Real-time account messaging has been a standard feature for any big-bank customer in the last five years, but many small banks have only begun offering digital alerts to clients, reflecting the shift from branches to mobile and online banking even at the local level.

Experts say it’s not too late to begin adopting digital notifications, as such services afford community banks not only instant means of communicating with clients, but also a platform to expand their reach to other markets and appeal to younger clients.

Community banks “need to compete with the larger regionals and megabanks,” said Ron Strand-Sorrell, executive vice president and chief operating officer at Axiom Bank in Orlando, Fla. “Five years ago, something like this probably wasn’t even on the drawing board for community banks. But we have a very progressive CEO and board that know the importance of digital services.”

Axiom is one of several community banks that have adopted digital messaging, seeing it as a way to continue delivering the homespun comfort of Main Street to an increasingly digital customer base.

Statistics on real-time messaging use and acceptance by bank customers.

“We’re still a neighborhood bank, but we want to make things as convenient as possible for our customers,” Strand-Sorrell said. “Digital is extremely important for us.”

As part of its investment in digital, the $560 million-asset Axiom last year rolled out Notifi, a real-time alerts and messaging service from Fiserv. When relevant financial events occur, such as a low balance, a pending loan payment or a suspicious credit card transaction, it triggers the delivery of real-time alerts. Customers control their communication preferences and can choose to receive alerts via email, text, a secure online inbox, or push notifications delivered through their mobile banking app.

For Axiom, the service is a key part of its plan to expand regionally and nationally. It currently operates 23 branches, 22 of which are in Walmart retail locations. However, the bank is planning to open more traditional branches as it seeks to expand in markets such as Jacksonville and Tampa in Florida.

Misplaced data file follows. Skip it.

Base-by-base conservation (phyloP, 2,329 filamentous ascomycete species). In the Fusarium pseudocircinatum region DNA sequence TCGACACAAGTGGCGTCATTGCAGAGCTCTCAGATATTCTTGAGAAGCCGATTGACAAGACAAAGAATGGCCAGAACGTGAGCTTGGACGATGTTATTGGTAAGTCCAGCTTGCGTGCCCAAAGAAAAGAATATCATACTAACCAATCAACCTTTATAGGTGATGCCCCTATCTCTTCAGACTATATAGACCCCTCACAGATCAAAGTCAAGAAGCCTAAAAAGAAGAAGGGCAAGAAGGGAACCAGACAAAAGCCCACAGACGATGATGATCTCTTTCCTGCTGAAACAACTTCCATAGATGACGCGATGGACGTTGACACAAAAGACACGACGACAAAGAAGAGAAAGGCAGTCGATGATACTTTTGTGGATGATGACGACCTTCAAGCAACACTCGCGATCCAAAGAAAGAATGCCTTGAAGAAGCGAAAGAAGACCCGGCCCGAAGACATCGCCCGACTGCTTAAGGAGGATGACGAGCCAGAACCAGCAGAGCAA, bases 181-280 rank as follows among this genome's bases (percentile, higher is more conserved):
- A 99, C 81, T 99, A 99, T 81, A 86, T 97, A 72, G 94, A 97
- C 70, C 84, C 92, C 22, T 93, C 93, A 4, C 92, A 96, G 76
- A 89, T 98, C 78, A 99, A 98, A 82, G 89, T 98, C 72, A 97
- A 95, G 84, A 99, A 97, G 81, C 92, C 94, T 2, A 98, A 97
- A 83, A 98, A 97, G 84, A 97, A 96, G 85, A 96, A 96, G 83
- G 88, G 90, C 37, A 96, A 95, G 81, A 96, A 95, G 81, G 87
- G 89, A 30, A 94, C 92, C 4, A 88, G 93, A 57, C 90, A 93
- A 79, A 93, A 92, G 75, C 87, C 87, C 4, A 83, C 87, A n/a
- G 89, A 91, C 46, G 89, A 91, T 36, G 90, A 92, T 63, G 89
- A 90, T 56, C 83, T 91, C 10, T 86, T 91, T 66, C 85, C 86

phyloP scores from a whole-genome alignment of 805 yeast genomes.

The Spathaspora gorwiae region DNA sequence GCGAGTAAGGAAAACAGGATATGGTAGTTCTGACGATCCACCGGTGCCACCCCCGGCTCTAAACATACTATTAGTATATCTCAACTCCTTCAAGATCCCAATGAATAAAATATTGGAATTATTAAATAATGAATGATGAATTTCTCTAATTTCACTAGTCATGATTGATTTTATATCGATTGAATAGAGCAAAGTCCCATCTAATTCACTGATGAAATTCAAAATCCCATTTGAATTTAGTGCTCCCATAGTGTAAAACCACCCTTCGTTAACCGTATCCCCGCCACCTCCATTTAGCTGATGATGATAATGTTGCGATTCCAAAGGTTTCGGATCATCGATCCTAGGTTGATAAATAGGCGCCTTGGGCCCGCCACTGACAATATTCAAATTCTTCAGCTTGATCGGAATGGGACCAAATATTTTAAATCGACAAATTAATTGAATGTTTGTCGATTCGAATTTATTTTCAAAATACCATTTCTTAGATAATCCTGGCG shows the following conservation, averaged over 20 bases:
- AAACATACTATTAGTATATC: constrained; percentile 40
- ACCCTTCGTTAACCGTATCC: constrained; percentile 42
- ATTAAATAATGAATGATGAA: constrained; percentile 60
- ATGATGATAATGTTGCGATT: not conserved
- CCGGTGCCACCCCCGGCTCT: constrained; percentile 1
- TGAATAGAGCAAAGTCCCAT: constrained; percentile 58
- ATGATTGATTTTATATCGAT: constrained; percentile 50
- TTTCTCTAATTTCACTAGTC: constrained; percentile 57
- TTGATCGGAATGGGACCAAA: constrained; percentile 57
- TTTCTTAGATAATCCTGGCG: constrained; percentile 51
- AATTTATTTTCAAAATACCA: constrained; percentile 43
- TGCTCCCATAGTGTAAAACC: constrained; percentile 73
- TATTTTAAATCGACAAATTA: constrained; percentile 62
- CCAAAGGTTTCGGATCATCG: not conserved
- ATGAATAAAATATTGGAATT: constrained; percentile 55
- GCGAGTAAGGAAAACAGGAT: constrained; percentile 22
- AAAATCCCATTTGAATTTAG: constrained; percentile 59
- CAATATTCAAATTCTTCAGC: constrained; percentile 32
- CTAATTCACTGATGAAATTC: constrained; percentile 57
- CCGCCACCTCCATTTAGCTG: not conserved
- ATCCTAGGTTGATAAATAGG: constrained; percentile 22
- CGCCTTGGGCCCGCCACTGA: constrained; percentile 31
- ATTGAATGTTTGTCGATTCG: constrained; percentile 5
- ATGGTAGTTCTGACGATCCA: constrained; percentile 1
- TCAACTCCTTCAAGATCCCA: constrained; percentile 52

Further, Axiom has plans on pursuing a national customer base with an all-digital product later this year; it received a national charter last year.

“2017 was a year of build-out for us, and digital is a big component of that,” Strand-Sorrell said.

Real-time alerts are a crucial part of operating a digital bank and staying connecting with customers locally, he added.

“We can use it as a counseling tool to help strengthen relationships and improve a customer's financial health," he said. For example, anytime a customer is facing a negative situation, such as an overdrawn account, Notifi can send an alert when their balance is low.

More than 2,0000 Axiom customers set up alerts within the first three months the service was offered, and in December more than 100,000 alerts in total were sent to Axiom customers, Strand-Sorrell noted.

When it comes to real-time alerts and messaging, “it’s still a growing trend” and one that community banks such as Axiom can use to differentiate themselves, said Scott Tullio, partner, U.S. digital lead at the consulting firm Capco.

“Fortunately, or unfortunately, we now live in a world or ecosystem where your customers are becoming increasingly demanding and less patient, so you need to be able to react swiftly and efficiently,” Tullio said. “In general, empowering your organization to act fast will drive better customer experience — that’s what you want.”

Real-time digital communications can also help banks attract the coveted millennial demographic, he added.

“I think investing in technology and analytics to get today’s data, and not yesterday’s, will pay dividends for banks,” Tullio said. “For instance, and very simply, I think real-time alerts can directly contribute to higher conversion rates. Millennials are about experience and instant action and knowing that you’re committed to them. Creating that positive impression … will consequently increase their likelihood of returning, and that’s key.”

That’s a big part of the reason Home Federal Bank in Grand Island, Neb., also began offering the real-time alerts last year.

“Millennials like to do everything on the phone,” said Lisa Harris, chief operating officer of the $280 million-asset Home Federal. “The world is very mobile and people want things on the go.”

Such digital services can help community banks retain the aesthetic that makes them appealing while still meeting the digital needs of today’s modern customer, she added.

“People might not think a community bank can do this, but we can do these [digital] things and still be your hometown partner,” she said. “We still know the names of the people coming through the door [of the branches], so we can offer the best of both worlds.”

In addition to customer experience, real-time messaging can also help in other areas, such as fraud detection, Harris noted.

"We recently had a customer with an attempted wire fraud on an account,” she said. “We were able to show how real-time alerts could have protected this customer, and then activated alerts on the account."

Ultimately, it’s important for community banks to listen to customers and offer the digital services they desire, Axiom's Strand-Sorrell said.

“This is something our customers have been asking for,” he said. “Customers are looking for their bank to give them convenience.”

Bryan Yurcan

Bryan Yurcan

Bryan Yurcan is a senior writer with American Banker, with a focus on financial technology.